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Novel Talk With Author Angie Fox

April 14, 2009

My biker witch name is Skullcap Sue Windy Pants. What’s yours? Take the quiz and find out. After all, we need to know what to call you when you park your Harley next to the pool table.

So, as you can see, you may now call me Skullcap Sue. I LOVE it! What’s your biker name? Just click here to find out, leave me a comment letting me know your name and you are entered to win a “Kiss My Asphalt” Tee Shirt!

Now, the original contest is over, and winners will be announced tomorrow night. Be warned, it could be very late, we have an out of town swim meet for Bear tomorrow, so I’m not sure what time I’ll get home. BUT, I will announce the winner as well as my review of THE ACCIDENTAL DEMON SLAYER, so check back to see if you won and to hear my wonderfully insightful thoughts on this great book!

In the meantime, Angie was wonderful enough to sit down with me and answer a few questions. So kick back and learn more about this amazing new author, as Novel Reads proudly introduces Angie Fox!

Hi Angie, thanks so much for taking the time to talk with me! I’m so super excited about The Accidental Demon Slayer, I was wondering though if you could describe it in three sentences or less?

I’ll do it in one:

Newly anointed with demon-fighting powers and suddenly able to hear the thoughts of her hilarious Jack Russell terrier, a preschool teacher finds a whole new world of dark and dangerous, including a sexy shape-shifting griffin she’s not entirely sure she can trust.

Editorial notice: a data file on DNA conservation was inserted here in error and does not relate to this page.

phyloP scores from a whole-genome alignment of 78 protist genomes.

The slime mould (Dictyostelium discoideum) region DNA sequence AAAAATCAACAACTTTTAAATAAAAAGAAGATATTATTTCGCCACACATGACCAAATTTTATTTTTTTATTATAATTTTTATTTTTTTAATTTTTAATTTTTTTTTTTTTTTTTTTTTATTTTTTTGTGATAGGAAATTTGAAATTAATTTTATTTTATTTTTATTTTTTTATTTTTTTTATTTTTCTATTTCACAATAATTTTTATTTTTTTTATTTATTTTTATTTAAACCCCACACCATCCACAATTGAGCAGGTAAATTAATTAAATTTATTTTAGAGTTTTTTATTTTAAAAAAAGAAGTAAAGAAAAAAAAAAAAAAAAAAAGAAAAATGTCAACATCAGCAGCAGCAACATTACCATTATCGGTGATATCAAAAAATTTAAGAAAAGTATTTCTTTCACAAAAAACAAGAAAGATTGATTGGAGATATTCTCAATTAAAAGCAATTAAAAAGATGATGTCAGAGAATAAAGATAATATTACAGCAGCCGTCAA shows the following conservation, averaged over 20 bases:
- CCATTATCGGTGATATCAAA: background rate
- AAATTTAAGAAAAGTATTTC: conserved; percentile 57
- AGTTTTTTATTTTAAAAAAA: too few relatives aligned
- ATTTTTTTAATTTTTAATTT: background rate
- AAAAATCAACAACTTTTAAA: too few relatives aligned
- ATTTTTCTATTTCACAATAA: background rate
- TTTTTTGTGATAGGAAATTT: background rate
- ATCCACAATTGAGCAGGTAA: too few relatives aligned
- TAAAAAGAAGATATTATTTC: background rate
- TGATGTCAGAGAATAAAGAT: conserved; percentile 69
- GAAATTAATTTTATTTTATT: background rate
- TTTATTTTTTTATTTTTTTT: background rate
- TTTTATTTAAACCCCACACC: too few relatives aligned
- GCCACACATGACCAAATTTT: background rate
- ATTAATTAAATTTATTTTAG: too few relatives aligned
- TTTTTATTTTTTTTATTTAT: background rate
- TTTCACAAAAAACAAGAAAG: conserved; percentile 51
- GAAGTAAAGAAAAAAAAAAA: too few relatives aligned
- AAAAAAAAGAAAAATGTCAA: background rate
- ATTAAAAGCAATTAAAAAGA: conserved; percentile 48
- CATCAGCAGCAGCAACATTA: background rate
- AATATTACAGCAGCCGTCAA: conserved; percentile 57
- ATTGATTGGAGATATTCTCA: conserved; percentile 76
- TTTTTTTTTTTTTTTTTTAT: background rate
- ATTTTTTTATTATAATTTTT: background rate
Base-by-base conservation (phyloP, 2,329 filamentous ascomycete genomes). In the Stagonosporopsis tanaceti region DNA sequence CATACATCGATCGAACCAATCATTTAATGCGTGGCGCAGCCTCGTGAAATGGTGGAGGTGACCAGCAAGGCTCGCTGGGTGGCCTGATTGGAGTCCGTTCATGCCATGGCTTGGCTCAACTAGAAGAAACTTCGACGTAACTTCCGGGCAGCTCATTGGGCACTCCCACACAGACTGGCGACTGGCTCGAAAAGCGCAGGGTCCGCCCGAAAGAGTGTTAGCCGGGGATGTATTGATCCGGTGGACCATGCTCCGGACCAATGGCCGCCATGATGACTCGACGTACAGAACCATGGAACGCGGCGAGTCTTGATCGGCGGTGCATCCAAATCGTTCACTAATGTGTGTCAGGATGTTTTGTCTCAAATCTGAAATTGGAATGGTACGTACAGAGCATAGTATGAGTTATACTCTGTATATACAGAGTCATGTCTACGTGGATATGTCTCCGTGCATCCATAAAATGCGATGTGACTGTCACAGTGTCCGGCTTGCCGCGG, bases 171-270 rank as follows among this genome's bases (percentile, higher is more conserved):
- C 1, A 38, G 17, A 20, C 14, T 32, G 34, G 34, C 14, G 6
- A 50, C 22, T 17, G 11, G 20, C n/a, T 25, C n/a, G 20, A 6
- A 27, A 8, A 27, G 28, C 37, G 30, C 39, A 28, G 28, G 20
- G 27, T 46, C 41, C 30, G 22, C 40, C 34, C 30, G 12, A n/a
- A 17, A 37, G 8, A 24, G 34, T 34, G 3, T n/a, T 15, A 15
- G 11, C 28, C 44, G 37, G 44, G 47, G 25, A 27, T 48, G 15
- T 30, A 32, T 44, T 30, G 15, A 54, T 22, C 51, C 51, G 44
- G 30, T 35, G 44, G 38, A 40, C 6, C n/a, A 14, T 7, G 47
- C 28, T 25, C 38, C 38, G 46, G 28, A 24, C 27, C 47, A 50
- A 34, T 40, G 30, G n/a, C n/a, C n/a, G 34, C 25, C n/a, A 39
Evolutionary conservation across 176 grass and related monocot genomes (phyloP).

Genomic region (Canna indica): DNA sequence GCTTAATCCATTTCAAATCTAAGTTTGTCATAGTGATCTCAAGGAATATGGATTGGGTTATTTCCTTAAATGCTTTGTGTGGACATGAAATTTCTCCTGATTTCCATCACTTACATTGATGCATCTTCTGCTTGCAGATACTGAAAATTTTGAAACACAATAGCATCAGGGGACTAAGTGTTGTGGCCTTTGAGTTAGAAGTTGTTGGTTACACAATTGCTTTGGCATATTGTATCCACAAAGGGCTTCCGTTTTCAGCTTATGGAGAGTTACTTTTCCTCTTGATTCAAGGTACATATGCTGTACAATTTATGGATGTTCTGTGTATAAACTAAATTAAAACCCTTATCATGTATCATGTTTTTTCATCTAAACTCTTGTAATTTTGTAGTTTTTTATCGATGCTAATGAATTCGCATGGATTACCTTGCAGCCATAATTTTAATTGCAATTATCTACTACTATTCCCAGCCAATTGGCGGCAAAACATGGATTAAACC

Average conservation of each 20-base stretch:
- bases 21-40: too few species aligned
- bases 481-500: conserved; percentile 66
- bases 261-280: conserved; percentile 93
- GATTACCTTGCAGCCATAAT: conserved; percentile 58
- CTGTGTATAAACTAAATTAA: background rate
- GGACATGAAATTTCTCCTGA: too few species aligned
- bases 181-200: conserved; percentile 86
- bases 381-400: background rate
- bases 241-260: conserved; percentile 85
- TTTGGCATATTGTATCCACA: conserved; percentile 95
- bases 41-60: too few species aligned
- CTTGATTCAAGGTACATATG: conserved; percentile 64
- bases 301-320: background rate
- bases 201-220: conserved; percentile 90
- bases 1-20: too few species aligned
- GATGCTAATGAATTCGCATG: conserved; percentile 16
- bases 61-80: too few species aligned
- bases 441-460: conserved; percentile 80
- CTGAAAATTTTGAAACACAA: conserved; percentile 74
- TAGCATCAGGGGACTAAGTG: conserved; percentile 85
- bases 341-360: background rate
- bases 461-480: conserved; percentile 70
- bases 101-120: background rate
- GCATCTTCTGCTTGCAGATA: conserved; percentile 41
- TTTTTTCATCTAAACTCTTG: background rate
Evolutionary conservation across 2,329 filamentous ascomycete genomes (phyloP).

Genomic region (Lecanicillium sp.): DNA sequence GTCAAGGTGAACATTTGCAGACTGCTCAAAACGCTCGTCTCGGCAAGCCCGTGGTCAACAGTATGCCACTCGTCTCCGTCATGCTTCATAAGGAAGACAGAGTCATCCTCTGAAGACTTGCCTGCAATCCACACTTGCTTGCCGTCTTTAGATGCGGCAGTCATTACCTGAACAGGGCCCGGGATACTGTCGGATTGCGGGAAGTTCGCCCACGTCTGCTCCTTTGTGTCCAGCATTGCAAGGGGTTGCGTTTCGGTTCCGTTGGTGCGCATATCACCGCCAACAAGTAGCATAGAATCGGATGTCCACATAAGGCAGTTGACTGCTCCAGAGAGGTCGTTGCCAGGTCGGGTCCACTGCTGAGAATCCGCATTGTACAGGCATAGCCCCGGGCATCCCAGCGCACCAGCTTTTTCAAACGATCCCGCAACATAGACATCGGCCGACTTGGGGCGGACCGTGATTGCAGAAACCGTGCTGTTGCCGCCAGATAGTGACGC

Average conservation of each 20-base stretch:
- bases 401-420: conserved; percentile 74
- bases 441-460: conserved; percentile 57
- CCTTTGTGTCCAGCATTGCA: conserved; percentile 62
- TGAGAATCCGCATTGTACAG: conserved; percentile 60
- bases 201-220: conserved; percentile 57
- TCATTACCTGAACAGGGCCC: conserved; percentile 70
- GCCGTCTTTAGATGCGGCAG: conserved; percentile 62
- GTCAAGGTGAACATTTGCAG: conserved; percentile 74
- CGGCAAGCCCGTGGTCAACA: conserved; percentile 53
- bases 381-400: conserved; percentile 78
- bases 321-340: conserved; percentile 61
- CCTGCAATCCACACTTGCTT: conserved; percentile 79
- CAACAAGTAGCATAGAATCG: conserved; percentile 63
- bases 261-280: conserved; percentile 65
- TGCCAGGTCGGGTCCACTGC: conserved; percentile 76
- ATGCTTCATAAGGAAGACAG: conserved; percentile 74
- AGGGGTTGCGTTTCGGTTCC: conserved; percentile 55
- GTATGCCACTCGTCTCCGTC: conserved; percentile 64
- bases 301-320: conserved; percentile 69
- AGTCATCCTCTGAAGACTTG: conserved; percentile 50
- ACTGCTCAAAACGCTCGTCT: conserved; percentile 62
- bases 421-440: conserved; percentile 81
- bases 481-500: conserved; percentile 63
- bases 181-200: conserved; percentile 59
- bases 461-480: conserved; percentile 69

TADS is your debut novel, what was it like to get the news that you were going to be published?

It was a complete shock. I’d finished the manuscript on Thursday, sent it off and then “the call” came on Tuesday. An editor had taken it home with her over the weekend, read the whole thing and decided to buy it. So I basically went from figuring out the last chapter to having a book contract in less than a week.

Is TADS the first in a series, and can you give us any juicy tidbits of what we can expect in the future?

The second book in the series, The Dangerous Book for Demon Slayers, is going to be released in April 2009. In it, the straight-laced Lizzie decides she’s going to learn everything about her powers, and at the same time, write the proverbial book on demon slaying. As you might have guessed – things don’t quite go according to plan.

Also, thanks to the influence of some local succubi, Dimitri (the hero) becomes darker – and sexier. We meet some unusual fairies. And (this is one of my favorite parts) one of the rough-and-tumble biker witches even manages to find love.

What type of books do you find yourself reading? Any favorite authors?